Following the news that eBay have delayed the Product Identifier roll out on multi variation listings until next year they’ve revealed some interesting background information.
The technical issue
eBay say: “The technical issue refers to an edge use case, discovered during testing, that applies to a very small percentage of multi-SKU listings with previous sales“.
eBay say: “The solution will be ready in October – but we are deferring implementation until January 2016 to avoid adding a mandate during the critical holiday season“.
We know just how much retailers hate any changes to operations in the busiest quarter of the year. Whilst it would make sense to have product identifiers rolled out as soon as possible I’m pretty sure that all eBay merchants will be relieved to know that they don’t have to attempt to update all their listings in Q4.
The Google/SEO implications
eBay say: “We believe the percentage of multi-SKU listings impacted is too small to have any measurable impact on SEO“.
eBay CEO Devin Wenig is all ready on record as saying that fixing not only Google link equity but also discoverablity on eBay itself is a multiyear transformation. eBay are in the best position with some of the best brains in the world working for them so we’ll give them a pass on the SEO impact of multi variation listings and trust that they know what they’re doing.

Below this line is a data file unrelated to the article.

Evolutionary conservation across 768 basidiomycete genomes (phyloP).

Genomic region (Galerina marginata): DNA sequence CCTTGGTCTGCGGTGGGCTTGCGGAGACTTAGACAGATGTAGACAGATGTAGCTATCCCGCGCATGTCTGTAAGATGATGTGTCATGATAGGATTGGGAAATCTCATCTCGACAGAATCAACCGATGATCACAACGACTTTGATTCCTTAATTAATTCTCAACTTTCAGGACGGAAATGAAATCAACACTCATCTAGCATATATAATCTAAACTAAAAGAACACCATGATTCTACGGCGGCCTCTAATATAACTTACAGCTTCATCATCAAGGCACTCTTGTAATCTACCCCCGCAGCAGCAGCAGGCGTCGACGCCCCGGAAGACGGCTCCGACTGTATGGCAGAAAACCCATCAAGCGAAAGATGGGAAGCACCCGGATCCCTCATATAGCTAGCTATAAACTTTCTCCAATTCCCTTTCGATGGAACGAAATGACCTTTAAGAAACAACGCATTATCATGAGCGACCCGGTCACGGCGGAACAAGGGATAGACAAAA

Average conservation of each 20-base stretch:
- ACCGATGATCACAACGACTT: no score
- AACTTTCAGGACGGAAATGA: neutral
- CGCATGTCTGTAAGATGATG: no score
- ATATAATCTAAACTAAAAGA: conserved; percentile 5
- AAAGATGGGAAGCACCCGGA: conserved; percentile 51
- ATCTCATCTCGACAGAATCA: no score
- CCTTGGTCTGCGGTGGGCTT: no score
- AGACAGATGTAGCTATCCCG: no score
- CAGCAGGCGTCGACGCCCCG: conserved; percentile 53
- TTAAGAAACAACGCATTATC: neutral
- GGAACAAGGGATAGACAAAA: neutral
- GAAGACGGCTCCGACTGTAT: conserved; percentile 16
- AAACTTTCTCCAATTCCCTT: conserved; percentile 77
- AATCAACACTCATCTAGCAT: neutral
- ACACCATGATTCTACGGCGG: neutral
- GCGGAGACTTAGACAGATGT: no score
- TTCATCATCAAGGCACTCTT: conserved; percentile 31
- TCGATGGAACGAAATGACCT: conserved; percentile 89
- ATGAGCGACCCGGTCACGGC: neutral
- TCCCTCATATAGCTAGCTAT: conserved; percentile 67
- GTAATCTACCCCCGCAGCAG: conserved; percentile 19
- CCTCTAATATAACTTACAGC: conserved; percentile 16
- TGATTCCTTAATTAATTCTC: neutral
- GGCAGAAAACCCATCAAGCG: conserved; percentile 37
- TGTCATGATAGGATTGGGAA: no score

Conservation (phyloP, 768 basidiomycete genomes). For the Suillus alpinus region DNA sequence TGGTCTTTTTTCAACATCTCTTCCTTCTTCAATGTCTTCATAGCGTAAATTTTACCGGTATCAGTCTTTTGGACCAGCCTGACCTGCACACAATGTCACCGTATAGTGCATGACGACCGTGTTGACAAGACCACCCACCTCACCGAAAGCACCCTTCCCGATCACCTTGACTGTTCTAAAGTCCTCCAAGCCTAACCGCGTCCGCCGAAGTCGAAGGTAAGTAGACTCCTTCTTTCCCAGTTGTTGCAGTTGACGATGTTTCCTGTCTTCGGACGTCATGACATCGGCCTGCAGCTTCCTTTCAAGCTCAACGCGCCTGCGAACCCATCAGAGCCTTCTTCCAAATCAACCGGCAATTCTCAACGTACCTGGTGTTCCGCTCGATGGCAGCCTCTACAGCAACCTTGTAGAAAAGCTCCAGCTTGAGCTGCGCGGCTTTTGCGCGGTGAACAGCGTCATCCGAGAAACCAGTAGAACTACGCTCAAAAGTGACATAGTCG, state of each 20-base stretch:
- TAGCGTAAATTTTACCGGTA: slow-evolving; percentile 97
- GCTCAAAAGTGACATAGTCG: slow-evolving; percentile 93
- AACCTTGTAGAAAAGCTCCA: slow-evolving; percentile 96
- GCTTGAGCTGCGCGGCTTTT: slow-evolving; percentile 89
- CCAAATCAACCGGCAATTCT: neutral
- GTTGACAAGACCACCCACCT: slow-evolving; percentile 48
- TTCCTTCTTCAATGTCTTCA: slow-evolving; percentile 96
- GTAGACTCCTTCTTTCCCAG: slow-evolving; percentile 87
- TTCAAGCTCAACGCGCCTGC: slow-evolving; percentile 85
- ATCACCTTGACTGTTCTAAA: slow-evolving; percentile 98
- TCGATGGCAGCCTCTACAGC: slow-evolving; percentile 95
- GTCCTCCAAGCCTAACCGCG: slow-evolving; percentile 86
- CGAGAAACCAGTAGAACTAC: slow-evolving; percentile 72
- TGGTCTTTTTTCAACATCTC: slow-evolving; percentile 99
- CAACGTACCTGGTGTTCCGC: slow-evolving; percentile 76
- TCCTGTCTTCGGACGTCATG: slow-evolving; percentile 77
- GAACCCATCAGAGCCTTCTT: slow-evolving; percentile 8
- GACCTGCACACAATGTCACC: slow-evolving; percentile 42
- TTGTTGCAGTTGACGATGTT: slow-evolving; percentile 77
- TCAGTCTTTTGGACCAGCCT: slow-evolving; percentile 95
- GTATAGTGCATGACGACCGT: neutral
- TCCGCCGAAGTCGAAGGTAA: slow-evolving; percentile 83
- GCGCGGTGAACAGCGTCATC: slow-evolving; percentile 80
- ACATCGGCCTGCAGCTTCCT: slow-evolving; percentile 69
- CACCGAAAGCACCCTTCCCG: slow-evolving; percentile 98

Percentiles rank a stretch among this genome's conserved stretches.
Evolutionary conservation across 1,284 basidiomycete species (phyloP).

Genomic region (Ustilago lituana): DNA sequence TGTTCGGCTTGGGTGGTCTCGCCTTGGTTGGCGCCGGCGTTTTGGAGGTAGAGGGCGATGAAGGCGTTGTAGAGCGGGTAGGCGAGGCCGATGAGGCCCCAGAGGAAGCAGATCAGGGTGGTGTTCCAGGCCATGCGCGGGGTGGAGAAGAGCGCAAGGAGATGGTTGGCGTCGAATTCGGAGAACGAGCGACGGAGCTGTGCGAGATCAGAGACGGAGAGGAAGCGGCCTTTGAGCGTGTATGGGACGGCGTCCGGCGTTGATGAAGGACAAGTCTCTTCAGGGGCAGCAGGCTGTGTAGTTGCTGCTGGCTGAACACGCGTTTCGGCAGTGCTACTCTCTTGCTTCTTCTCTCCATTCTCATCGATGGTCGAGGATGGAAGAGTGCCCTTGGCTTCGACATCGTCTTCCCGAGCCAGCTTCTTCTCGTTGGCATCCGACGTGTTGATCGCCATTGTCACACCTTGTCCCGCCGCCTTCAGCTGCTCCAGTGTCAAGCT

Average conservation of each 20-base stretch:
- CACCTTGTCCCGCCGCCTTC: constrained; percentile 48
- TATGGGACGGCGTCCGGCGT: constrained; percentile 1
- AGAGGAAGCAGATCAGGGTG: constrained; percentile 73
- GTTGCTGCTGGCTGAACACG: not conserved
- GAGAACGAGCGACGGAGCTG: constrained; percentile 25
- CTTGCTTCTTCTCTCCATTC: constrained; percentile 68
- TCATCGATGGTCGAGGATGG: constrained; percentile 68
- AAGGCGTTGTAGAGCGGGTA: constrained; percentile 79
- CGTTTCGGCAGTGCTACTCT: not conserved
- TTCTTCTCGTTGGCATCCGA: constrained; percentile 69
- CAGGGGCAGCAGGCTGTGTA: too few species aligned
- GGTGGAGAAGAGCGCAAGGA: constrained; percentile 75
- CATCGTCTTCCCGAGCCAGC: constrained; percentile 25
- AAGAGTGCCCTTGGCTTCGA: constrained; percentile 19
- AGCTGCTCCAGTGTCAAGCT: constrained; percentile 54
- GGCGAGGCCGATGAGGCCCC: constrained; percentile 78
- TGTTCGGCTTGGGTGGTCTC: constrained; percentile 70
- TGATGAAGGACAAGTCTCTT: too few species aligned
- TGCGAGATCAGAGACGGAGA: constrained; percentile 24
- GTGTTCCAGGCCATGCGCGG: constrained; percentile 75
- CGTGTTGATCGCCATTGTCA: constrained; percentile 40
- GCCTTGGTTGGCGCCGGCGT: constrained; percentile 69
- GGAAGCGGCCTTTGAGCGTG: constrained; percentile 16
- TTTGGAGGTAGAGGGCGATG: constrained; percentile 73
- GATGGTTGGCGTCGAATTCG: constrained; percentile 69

Guess would have two questions for ebay;
Why has the software been launched onto the site when it is either still being tested, or a problem that was seen in testing has been ignored?
Why do ebay not test edge use cases before launching software, as strong possibility that if the edge use cases work properly, normal use will; which cuts down on testing requirements and potential problems.
Bit like testing a car at 80mph, launching it in the UK, then a poor driver thrashing his new car at 140 along the German autobahn (edge use case) finds the wing mirrors and wipers are ripped off.
“We know just how much retailers hate any changes to operations in the busiest quarter of the year because we’ve forced them on retailers so many times. We’re actually doing this for technical reasons but our marketing team thought that this was a good opportunity to make it look like we listen. Actually, we don’t. So don’t expect an end to constant changes unless we get bought out by a company with more commonsense.”
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